RACISM is rife in Irish companies, with a majority of firms twice as likely to give an Irish person an interview than a foreign national with precisely the same qualifications.
by Ciaran Byrne and Niall Lynch of the Irish Independent
A study found discrimination is so widespread it would be “a one in a million chance” that the preference for Irish-only job seekers is an accident.
Researchers sent 240 pairs of similar but fictitious CVs bearing Irish, African, Asian and German names to companies and found the Irish applicants were twice as likely to be contacted for interview.
In some cases, Irish applicants were told the position had been filled but were offered interviews for other posts while African candidates did not get a response of any kind.
After an Irish and Asian candidate applied for an admin job, the Irish person got a call over her CV while the Asian candidate got an email saying: “I regret to inform you the position is now filled.”
Richard Bacon, of the Equality Authority, said the results of the study which it carried out with the Economic & Social Research Institute (ESRI), were a serious cause of concern.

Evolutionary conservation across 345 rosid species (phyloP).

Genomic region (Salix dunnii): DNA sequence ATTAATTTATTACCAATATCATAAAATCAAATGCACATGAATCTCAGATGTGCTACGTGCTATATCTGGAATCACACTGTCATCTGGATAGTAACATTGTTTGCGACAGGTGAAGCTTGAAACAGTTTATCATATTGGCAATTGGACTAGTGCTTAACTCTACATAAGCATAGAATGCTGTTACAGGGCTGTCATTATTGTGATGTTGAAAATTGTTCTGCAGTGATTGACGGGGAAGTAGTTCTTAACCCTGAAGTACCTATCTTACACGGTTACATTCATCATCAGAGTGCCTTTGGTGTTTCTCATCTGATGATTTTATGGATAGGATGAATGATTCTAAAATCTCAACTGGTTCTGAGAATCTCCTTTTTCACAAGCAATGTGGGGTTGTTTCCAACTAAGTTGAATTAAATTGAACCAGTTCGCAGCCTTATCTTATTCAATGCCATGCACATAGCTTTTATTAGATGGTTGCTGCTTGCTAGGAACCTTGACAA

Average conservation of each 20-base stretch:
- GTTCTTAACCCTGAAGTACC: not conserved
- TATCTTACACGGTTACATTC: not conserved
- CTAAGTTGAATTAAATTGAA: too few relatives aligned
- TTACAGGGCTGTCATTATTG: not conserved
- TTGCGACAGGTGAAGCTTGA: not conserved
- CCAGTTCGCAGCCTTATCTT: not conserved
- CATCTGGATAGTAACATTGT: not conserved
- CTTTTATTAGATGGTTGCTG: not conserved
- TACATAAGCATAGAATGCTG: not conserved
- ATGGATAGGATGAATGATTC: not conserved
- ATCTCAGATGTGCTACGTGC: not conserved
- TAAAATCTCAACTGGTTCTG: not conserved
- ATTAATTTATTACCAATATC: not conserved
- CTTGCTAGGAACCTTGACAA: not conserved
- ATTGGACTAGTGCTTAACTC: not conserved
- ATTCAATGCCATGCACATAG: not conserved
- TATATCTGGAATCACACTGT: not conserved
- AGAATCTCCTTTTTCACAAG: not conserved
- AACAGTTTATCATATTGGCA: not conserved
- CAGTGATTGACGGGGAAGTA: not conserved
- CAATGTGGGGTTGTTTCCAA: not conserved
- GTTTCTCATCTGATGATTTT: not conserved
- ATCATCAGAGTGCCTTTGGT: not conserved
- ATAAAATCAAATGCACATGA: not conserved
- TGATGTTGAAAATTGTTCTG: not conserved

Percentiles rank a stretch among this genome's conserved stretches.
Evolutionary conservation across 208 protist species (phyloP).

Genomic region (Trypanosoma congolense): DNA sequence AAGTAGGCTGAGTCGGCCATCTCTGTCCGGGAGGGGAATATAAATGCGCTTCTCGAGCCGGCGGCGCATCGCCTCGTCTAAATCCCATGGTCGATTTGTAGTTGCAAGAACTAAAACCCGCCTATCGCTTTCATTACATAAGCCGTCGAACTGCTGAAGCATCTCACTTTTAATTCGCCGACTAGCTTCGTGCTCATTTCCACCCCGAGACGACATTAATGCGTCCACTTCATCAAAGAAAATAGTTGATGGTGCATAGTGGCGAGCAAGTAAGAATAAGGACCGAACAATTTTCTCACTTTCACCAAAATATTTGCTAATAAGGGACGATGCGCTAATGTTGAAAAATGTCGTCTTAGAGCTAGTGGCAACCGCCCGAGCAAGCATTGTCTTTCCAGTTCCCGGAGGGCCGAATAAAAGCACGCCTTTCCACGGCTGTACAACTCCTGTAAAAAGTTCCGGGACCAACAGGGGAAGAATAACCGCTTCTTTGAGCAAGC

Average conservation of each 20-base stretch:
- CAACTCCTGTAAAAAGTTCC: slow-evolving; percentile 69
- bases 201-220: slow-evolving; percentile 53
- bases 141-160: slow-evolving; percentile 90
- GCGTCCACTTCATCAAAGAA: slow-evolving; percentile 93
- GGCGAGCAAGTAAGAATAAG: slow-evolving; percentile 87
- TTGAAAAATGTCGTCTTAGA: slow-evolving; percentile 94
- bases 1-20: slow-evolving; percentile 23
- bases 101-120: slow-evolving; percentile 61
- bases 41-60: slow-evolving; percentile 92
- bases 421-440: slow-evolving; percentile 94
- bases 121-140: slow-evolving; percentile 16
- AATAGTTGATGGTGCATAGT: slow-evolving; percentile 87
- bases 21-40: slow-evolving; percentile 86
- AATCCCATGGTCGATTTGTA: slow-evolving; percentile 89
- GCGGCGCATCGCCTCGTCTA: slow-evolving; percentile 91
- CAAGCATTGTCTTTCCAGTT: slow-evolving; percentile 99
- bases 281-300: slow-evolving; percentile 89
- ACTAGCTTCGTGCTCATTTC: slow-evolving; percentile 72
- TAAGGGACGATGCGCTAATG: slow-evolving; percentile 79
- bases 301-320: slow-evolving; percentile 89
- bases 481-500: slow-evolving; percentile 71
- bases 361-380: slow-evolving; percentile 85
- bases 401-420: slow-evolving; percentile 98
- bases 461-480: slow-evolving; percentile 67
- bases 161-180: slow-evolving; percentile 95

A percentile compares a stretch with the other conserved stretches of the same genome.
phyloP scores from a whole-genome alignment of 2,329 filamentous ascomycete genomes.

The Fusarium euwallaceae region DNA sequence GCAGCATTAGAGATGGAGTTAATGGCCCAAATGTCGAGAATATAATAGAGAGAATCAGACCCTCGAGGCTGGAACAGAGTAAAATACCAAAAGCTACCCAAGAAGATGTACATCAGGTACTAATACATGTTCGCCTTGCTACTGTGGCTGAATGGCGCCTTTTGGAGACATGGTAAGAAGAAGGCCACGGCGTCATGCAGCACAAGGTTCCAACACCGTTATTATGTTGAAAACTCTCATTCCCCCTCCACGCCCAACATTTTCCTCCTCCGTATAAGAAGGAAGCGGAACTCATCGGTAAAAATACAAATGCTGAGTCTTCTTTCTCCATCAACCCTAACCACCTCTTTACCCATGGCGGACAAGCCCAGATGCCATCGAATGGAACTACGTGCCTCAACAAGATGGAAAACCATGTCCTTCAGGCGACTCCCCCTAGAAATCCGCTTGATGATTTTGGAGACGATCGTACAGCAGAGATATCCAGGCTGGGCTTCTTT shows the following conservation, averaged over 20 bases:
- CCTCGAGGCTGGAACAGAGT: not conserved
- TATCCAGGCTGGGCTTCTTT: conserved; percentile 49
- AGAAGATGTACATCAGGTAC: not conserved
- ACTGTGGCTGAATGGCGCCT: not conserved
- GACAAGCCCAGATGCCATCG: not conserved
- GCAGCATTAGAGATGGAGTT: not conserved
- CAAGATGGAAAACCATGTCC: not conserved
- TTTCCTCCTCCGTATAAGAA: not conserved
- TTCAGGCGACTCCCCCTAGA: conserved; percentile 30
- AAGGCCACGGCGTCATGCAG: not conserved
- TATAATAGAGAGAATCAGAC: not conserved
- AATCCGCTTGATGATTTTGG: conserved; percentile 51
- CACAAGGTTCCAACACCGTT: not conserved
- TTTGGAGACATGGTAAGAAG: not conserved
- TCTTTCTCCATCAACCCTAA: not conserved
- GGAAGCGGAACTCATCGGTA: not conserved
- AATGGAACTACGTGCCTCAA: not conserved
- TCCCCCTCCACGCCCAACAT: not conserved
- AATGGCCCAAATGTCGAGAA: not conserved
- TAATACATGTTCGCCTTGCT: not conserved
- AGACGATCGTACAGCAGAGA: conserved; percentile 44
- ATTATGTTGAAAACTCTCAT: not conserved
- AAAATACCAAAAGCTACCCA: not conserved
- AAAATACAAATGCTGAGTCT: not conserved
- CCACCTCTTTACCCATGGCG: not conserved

The results of ‘Discrimination in Recruitment’ showed much higher levels of discrimination in Ireland than found in other European countries.
Mr Bacon, the acting chief executive of the Equality Authority, added: “This has a resonance to the 1980s when people found it hard to get out of the poverty trap based on where they lived. Twenty years later we have the same myopia.
“The very old ghost of discrimination still haunts us and there is a needless loss of opportunity if we choose not to look at the skills behind the names on a CV,” he added.
Dr Peter Lunn, of the ESRI, said the experiment was a first for Ireland and showed evidence of discrimination in the labour market was across all sectors ,including administration, retail and accountancy.
The study showed:
Irish applicants were called to interview 78 times while minority candidates were invited 38 times, giving a ratio of 2.05 — Irish people were twice as likely to be called back.
- In the case of Irish versus African applicants only, the study found 18 Irish applicants were called back compared to just five applicants with African sounding names.
- When it came to Asian names, just seven were called back compared with 19 applicants with Irish names.
- Eighteen Irish names got a call back compared to three with German sounding names.
Mr Bacon added that society and some employers, while having generally positive attitudes towards immigrants, may regard foreign workers as less productive because of factors such as language skills.